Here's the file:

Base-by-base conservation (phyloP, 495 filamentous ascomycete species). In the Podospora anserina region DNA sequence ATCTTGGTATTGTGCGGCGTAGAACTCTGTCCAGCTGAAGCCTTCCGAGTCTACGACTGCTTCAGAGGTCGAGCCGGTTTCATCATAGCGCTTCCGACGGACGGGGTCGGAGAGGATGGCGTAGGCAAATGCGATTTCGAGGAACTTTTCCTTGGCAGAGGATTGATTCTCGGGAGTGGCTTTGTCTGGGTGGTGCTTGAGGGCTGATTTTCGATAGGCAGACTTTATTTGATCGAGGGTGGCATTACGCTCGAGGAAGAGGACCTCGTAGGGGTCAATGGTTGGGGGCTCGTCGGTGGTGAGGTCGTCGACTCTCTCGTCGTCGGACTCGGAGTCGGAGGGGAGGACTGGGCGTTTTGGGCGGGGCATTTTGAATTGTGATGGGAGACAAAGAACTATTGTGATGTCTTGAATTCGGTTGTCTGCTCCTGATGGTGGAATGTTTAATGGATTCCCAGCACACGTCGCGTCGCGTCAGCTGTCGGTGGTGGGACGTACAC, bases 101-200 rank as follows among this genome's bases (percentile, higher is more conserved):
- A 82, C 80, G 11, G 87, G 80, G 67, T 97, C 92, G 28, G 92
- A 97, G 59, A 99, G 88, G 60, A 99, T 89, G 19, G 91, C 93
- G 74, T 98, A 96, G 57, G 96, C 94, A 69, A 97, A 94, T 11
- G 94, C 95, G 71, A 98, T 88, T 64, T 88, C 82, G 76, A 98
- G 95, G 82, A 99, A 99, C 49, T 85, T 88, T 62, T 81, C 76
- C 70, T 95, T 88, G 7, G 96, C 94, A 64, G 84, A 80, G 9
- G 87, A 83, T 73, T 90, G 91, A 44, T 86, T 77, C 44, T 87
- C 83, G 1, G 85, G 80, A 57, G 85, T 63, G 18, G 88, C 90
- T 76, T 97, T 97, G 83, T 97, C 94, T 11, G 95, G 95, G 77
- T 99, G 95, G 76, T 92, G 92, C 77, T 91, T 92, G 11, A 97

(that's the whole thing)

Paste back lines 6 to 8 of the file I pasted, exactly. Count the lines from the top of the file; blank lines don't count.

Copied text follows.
- G 95, G 82, A 99, A 99, C 49, T 85, T 88, T 62, T 81, C 76
- C 70, T 95, T 88, G 7, G 96, C 94, A 64, G 84, A 80, G 9
- G 87, A 83, T 73, T 90, G 91, A 44, T 86, T 77, C 44, T 87